I really have had very few experiences where people have personally attacked my beliefs. I have actually had really positive experiences where friends and acquaintances have been very respectful and understanding of my beliefs. Especially in areas where we disagree or they think the beliefs are just too out there I have noticed people really put effort into trying to be understanding and non-judgmental. And when I say understanding and non-judgmental I don’t mean sterile. People kindly tease my husband or myself all the time about the more peculiar aspects of our religion. They do it in a way that lets us know that for them it is a little far-fetched but what we believe does not bother or threaten them. Everyone has different experiences but my experience is that the large majority of people  are kind enough and understanding enough to accept me with friendship even if my beliefs are different from theirs. I try to be as kind and accepting as they are, and you know what, it makes life a lot more fun and interesting when I’m surrounded by a variety of people with a variety of view points and we can all appreciate each other for our differences.

Different Congregations

This past week we started attending a new congregation because we moved across town. Our congregations are set up a little differently than other Christian sects. Congregations are based purely on geographical area. You attend the congregation whose boarders you live within. This is significant for a few reasons.

First, a congregation is not a source of income for anyone, including the head clergyman, the bishop. There is really no monetary incentive or need for a clergyman to try and get as many congregation members as possible.  No one is trying to sell you on a certain congregation.

Second, the same thing is taught in each congregation of The Church of Jesus Christ of Latter-day Saints worldwide. Members don’t visit different congregations and then decide which clergyman or congregation best fits their ideas because the Church is organized in such a way that all the same doctrines and principles are taught across the board. Each congregation does have its own flavor, customs, traditions, etc though as is natural for different cultures and areas. I’ve attended congregations in Jordan, Mexico, Guatemala, Virginia, Utah, Massachusetts, New York, California, South Carolina, North Carolina, Hawaii, Florida, and Arizona. Each congregation has definitely had its own style and culture  but what has been taught  is always the same, the restored Gospel of Jesus Christ.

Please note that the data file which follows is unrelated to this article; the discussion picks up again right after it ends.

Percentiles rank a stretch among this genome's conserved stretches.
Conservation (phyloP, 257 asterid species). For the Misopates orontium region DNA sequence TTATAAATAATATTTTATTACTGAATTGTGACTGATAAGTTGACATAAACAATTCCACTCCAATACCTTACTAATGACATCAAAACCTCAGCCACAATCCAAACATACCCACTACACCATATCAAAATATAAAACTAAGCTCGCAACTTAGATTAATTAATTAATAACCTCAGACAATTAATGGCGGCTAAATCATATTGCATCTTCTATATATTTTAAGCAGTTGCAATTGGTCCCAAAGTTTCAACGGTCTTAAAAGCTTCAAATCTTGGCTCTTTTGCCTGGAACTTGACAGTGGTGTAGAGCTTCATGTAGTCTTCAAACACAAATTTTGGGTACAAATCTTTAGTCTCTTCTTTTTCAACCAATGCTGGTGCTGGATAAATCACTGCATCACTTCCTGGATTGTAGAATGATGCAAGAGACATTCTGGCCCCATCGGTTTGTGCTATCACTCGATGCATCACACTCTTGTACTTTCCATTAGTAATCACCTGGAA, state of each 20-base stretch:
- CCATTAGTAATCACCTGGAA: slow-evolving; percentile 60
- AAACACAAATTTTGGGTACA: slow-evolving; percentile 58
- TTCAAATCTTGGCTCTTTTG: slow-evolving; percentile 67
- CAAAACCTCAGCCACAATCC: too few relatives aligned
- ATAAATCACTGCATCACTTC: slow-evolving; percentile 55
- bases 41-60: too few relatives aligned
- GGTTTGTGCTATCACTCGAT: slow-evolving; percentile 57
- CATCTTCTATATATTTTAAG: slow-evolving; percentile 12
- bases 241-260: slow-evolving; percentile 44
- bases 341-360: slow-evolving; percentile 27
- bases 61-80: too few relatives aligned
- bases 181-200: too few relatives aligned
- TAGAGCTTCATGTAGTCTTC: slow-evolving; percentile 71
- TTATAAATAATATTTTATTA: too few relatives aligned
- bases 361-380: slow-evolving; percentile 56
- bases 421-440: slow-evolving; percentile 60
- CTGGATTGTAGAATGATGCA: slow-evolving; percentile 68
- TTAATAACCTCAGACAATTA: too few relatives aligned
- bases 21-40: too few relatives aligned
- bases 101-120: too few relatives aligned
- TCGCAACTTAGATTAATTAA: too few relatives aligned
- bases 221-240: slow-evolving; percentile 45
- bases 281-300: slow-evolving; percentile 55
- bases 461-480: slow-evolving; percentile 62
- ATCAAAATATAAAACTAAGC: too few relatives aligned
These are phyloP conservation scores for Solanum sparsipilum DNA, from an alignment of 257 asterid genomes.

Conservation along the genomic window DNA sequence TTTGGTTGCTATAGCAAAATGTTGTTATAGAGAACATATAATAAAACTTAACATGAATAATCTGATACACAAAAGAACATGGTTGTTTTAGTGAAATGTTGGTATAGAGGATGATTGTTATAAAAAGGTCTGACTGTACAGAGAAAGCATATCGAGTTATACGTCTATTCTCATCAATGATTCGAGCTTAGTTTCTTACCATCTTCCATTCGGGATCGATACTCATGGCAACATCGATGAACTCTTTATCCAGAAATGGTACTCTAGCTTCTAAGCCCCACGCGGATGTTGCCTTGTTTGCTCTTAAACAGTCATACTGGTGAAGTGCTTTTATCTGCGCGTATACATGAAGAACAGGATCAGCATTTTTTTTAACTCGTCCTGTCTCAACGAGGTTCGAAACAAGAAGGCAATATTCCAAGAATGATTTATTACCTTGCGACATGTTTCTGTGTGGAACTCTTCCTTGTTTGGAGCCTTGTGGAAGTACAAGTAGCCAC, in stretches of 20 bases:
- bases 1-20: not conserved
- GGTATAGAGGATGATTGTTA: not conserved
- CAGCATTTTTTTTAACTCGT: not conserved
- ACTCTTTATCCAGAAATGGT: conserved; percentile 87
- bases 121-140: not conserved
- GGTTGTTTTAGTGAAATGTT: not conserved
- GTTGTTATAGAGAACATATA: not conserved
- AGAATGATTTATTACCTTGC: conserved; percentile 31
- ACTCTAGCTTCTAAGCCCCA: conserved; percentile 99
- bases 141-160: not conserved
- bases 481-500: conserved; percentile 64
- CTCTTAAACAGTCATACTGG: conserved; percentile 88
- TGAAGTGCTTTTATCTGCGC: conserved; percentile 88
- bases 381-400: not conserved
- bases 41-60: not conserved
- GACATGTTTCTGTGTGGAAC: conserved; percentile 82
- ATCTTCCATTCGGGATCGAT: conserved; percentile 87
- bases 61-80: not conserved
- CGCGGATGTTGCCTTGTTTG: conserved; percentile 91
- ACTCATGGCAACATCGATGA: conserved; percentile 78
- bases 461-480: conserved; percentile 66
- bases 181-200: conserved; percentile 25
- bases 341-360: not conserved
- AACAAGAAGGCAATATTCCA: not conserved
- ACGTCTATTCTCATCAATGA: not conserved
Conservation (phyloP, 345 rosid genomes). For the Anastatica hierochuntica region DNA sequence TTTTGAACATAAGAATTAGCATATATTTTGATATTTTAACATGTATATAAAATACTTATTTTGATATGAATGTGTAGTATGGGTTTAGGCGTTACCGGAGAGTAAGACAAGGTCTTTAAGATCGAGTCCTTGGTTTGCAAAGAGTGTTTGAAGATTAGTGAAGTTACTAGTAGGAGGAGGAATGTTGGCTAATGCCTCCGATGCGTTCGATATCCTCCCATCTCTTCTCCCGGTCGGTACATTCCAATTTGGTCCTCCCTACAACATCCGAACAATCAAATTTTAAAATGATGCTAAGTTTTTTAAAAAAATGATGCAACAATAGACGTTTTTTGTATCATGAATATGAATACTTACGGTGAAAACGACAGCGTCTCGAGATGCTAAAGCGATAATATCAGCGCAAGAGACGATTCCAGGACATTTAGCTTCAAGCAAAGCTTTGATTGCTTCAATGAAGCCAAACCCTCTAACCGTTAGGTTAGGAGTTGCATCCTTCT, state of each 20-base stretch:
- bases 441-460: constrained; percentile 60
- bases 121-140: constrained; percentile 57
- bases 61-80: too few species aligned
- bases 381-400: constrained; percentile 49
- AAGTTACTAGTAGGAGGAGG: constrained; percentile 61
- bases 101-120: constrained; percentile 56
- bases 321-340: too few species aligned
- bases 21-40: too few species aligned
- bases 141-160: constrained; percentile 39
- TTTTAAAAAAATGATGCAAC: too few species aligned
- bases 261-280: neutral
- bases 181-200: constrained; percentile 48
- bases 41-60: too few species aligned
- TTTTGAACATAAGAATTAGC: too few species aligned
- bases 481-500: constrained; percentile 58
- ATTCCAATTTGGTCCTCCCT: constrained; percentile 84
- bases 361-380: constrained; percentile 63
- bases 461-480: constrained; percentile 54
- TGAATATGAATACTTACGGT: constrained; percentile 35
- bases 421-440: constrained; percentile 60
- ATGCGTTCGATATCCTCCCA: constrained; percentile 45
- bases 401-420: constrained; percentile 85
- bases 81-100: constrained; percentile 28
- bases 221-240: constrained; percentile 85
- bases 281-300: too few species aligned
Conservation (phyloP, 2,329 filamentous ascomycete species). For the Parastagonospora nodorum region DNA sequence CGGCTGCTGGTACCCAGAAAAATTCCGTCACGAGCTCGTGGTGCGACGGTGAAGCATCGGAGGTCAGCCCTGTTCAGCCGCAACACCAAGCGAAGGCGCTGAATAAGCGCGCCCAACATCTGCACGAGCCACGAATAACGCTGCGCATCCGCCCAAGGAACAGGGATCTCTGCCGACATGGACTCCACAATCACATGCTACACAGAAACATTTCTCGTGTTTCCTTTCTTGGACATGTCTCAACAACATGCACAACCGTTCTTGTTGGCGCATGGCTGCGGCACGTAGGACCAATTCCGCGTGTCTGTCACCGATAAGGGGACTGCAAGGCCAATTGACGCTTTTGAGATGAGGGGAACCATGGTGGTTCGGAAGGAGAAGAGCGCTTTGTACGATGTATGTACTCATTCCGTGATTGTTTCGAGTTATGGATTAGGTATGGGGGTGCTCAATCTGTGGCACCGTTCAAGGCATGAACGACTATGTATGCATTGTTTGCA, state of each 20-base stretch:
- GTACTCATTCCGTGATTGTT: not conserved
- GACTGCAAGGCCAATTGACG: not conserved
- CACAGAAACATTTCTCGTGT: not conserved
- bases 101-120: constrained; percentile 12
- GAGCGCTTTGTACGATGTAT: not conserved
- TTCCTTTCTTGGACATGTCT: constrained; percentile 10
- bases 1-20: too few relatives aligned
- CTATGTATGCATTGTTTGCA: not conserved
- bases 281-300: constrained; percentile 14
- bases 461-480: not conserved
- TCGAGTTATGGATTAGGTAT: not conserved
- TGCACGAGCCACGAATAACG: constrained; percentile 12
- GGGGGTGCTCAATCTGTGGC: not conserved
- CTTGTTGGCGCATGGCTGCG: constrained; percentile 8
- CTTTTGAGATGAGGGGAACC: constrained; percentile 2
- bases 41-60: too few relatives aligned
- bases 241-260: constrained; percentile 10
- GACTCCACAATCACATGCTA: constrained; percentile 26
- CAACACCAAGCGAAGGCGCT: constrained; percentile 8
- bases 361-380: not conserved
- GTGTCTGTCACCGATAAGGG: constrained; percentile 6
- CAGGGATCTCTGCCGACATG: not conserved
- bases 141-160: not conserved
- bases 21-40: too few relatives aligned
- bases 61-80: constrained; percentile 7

To be honest, I was sad to leave my old congregation because of the friends I had made there and the people I had worked with. It can be a hard transition.  But, everywhere we go we are needed. Each congregation has needs and roles that need to be filled and those needs and roles are dependent on the congregation members.  I’m excited to get involved and contribute and I’m excited to make new friends and to get to work with new people.

What it Means to be Christian

Sometimes it gets a little frustrating when everyone feels entitled to define your religion for you. There has been a lot of talk about whether Mormons are Christians or not, whether we are a cult or not, and why it actually matters. As you can probably imagine, I have a few thoughts on the matter. But, I feel like it would be a waste of my time to write my own thoughts on this because I just read an article that I think explains it so wonderfully and already includes everything I was thinking (except Jeffers, the author, enjoys politics and I am quite the opposite :)).

I really enjoyed this post because I felt like it explored all the different sides of what it means to be a Christian and how The Church of Jesus Christ of Latter-day Saints fits into that. For me, Christ is the center of everything I do. He is why I strive to be a good wife, mother, neighbor, citizen and human.  If you have any questions about Mormons’ stance on Christ (or even if you don’t and you just want a good read about what it means to be a Christian) I highly recommend reading this article from our friends over at mormonperspectives.com.